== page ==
Turtle, Bandit and Zeus dressed up for the annual Seattle Pug Rescue Pugoween fundraiser, which was held at the Evergreen State Fairgrounds on Saturday, Oct. 28.
Turtle, Bandit and Zeus dressed up for the annual Seattle Pug Rescue Pugoween fundraiser, which was held at the Evergreen State Fairgrounds on Saturday, Oct. 28.
<
2
3
>

The spirit of Halloween manifested under unlikely circumstances around the Sky Valley this weekend.

On Saturday morning, as a thick fog lifted, racers were seen speeding through downtown Monroe in costume. Not long after the last competitor crossed the finish line, families owned by pugs — as the Seattle Pug Rescue saying goes — gathered to show off their dressed-up dogs at the Evergreen State Fairgrounds.

Mary Maki stood outside the Sky River Bakery as the sun became visible over the Main Street skyline. A deep bass beat against the buildings. She and her two sisters and her mother were waiting in anticipation.

The group was dressed in matching superwomen outfits, complete with pink, netted tutus. The 11-year-old seemed to be keeping her cool.

Their family came out “for fun,” Maki said, echoing her older sister Zoe, 13. They hadn’t implemented a specific regimen to prepare for the 9th annual Sky Valley Classic, other than the usual activities like horseback riding, climbing trees and playing outside.

Maki said her strategy for the 5K was to “just keep on running.”

Also waiting on the sidelines was Chad McCammon, who too wore a pink tutu; he paired his with pig ears. He registered this year with his wife and three kids; one was dressed as a box of crayons. McCammon said they participated to support the Monroe Family YMCA.

The local branch of the national nonprofit has hosted the Sky Valley Classic for nine years. Funds raised from the races provide financial assistance to members and scholarships for youth programs. Youth development is one of the three pillars of the national YMCA nonprofit, as well as healthy living and social responsibility.

Monroe Mayor Geoffrey Thomas sent the runners and walkers off with a few words. He said everyone who came out was supporting healthy living and a healthy community.

“Are you ready to run?” he shouted.

For Saturday’s 10K race, McCammon came out with his running group, the Route 2 Runners. While he waited at the front of the racers for the countdown, surrounding him were other pigs, Little Red Riding Hood and a young, but scary wolf. 

Monroe Family YMCA development and corporate relations director Tania Price wrangled the runners and rallied their audience while dressed as a mad scientist. She said a little less than 300 people signed up this year, which is a usual turnout for the fun runs.

After completing their mile, Jackie and Dwight Nelson cheered for those who hadn’t finished yet, along with their children and grandchildren. Jackie said it was her first time participating in the Sky Valley Classic. She said three generations of her family came out for the friendly competition.

She and her husband wore matching full-body fly outfits complete with fly swatters and large bug-eye glasses. Dwight said he has competed for nearly eight years, but this year was limited to briskly walking because of a back injury.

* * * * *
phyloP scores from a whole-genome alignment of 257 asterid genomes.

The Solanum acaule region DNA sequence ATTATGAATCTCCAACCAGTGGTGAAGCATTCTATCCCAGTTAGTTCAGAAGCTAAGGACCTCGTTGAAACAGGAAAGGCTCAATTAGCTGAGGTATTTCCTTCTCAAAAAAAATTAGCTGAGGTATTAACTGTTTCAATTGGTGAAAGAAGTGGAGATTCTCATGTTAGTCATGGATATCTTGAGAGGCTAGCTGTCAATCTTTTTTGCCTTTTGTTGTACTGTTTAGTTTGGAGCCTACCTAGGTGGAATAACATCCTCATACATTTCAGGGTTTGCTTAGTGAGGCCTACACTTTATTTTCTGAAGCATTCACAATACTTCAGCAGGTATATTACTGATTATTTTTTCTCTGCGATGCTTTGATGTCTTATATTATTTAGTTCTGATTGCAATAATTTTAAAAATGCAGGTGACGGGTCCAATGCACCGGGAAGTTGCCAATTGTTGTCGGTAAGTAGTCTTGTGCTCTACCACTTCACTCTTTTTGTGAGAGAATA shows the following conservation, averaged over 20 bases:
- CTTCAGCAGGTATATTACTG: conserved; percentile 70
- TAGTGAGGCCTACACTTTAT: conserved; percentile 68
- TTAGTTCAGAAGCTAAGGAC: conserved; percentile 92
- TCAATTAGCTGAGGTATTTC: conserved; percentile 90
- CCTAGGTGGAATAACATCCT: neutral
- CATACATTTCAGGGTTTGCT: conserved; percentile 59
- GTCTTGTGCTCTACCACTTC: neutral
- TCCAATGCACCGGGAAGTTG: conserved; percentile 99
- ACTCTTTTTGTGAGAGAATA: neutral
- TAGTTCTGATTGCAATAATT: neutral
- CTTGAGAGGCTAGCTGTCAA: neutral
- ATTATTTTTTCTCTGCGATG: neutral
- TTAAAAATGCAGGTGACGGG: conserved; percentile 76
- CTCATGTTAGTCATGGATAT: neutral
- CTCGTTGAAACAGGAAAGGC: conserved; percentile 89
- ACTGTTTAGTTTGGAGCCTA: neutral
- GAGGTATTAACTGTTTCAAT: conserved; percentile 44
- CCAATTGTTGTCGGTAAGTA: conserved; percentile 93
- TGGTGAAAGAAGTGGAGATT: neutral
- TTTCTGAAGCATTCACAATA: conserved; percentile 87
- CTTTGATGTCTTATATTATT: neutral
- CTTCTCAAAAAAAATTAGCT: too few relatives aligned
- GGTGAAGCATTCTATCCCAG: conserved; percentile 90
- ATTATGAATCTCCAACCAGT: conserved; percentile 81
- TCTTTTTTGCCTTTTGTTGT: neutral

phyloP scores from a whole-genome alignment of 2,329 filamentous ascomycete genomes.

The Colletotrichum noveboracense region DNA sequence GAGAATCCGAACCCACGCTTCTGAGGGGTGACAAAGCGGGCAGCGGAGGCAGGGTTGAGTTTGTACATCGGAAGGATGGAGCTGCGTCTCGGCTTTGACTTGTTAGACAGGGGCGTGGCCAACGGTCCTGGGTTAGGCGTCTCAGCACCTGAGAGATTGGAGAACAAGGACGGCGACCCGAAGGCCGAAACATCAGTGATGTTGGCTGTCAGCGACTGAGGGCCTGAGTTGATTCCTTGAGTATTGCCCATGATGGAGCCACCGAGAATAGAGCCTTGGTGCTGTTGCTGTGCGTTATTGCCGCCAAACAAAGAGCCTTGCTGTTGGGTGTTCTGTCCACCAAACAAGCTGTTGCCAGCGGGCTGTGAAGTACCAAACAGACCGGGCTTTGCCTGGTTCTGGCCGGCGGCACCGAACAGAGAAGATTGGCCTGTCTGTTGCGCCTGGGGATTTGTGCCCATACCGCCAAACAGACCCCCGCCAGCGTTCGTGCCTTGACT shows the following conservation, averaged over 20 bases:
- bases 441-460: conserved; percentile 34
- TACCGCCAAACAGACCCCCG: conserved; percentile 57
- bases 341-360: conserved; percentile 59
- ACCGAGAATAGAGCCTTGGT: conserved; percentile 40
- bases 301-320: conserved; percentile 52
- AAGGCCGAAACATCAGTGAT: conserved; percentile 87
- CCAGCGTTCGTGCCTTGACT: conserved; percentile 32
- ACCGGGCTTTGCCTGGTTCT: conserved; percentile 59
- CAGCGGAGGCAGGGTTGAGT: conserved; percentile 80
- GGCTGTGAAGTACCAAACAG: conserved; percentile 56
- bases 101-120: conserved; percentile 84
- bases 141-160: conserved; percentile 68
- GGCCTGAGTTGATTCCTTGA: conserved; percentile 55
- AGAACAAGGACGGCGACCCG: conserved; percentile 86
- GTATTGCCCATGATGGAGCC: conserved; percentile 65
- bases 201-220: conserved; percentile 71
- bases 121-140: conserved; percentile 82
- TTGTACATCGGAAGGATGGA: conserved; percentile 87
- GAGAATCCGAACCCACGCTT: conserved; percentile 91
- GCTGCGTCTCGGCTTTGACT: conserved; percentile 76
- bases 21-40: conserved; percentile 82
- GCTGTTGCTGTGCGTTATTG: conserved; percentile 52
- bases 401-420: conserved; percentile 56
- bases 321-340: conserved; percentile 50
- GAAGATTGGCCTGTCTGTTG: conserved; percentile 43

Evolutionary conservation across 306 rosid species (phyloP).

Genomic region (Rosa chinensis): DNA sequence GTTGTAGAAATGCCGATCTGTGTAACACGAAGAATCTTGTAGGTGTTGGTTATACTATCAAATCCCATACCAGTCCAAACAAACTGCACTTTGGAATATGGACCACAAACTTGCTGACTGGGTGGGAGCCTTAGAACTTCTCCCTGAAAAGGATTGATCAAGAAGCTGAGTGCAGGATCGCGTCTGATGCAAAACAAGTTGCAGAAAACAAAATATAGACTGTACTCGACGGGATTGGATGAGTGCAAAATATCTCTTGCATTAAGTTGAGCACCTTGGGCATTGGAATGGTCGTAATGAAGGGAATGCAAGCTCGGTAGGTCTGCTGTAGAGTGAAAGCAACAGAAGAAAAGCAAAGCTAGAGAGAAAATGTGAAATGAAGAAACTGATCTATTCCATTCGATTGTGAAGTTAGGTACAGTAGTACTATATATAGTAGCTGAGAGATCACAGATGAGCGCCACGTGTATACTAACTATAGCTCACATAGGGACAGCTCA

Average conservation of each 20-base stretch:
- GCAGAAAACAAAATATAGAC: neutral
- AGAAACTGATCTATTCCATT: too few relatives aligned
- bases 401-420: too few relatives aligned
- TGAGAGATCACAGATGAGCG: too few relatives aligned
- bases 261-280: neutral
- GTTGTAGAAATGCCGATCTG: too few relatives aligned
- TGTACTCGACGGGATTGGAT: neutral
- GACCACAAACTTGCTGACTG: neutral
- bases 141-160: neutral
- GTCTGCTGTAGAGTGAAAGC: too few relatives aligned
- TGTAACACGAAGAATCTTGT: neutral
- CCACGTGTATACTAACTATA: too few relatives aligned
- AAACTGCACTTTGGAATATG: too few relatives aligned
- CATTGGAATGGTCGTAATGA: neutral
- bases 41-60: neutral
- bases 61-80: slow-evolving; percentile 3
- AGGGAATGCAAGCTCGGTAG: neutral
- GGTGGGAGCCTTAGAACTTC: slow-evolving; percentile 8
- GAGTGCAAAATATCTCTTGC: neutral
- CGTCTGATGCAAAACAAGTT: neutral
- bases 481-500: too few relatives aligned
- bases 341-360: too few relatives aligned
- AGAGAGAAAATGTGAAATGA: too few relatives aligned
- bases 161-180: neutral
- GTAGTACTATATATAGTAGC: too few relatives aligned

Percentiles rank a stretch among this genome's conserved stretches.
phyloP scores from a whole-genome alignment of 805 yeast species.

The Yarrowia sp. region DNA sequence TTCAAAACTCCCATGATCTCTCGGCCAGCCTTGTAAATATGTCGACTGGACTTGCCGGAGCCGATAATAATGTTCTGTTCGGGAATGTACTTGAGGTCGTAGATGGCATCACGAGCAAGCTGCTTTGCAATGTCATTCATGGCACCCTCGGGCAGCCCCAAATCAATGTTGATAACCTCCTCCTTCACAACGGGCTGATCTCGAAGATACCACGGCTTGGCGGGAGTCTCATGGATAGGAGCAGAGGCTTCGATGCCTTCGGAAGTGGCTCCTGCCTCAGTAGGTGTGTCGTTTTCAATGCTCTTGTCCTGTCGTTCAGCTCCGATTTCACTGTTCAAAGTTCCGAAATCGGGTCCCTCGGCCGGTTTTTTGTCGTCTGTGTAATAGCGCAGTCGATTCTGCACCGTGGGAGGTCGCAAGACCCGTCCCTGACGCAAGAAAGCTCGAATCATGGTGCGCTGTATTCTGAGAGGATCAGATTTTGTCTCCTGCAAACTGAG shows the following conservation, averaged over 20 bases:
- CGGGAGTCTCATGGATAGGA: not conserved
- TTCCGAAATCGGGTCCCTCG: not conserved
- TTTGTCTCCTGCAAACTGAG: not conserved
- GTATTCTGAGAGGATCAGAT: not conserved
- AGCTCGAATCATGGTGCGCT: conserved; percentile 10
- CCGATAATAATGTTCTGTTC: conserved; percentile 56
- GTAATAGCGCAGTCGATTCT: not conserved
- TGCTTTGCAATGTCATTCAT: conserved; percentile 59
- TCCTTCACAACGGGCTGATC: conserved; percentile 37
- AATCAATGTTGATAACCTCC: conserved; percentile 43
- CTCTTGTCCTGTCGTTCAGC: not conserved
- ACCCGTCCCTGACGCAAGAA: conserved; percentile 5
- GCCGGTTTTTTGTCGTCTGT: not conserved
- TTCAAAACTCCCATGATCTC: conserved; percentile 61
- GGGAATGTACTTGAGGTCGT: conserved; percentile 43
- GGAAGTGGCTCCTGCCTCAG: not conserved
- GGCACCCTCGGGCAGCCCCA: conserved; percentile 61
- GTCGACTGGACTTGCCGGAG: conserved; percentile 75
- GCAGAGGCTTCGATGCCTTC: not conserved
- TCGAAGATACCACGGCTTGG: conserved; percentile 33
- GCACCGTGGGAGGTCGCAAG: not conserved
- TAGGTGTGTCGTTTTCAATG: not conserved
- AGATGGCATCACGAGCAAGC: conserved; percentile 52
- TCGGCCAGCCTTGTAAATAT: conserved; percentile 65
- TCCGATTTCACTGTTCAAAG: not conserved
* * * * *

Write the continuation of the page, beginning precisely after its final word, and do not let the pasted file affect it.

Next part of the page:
“He finally let me buy a costume and join him,” Jackie said laughing.

A few feet away, licking a lollipop and decked out in a flowing pink gown, Eowyn Wick watched as more competitors crossed the finish line. The 10-year-old said she didn’t have any trouble taking the mile at a walk and run pace with the dress on.

Wick said her favorite part of the event was staying to “cheer people on at the end.”

The echoes of applause and hurrahs dwindled in downtown by noon, in time for the next holiday-themed affair to begin.

Myriad pugs waddled their way around the Evergreen State Fairgrounds Gary D. Weikel Event Center Saturday afternoon, decked out as dinosaurs, politicians, insects and Game of Thrones characters, which went along with this year’s theme.

Jan and Chase Lindow, donning secret service agent outfits, escorted Mani and Mugsy, who were dressed as first lady Melania Trump and President Donald Trump. They weren’t the only pair representing the nation’s leaders at the Pugoween fundraiser for the Seattle Pug Rescue. Janine Walker had clothed Napoleon and Josephine in the same attire.

“Plus, we like dressing them up; any excuse to dress up the pugs,” she said. “They are just begging to be dressed up.”

Seattle Pug Rescue Chair Sherry Vadhein said the fundraiser was started more than half a decade ago. The organization has always taken in any pug regardless of age or medical condition. Each one is placed in foster care until they are adopted, she said. 

The nonprofit is run by volunteers, Vadhein said. She has three pugs of her own.

Vadhein said the breed is known for being loyal and loving. They are susceptible to extreme cold and heat, so she keeps hers indoors when temperatures rise more than 75 degrees. She said pugs are a very popular pet for owners in Seattle.

K the Lady Pug gained a lot of attention for her ukulele player costume. The 15-year-old pug was raised from the time she was 8 weeks old by Darlene Mate. Rodger Encarnacion found the outfit on social media, she said.

Mate said the trio comes out to support the Seattle Pug Rescue every year. She said for her next pet she plans to get a rescue pug.

Pugs are good for apartment living, Vadhein said. They are small and don’t require much exercise. They have been one of the most popular dogs in the Puget Sound area for years. Around 2005, they were in the top three, she said.

Vadhein said the average lifespan for a pug is 13-15 years old, but she has known one who lived to be 24.

“They’re a lot of dog in a little body,” she said.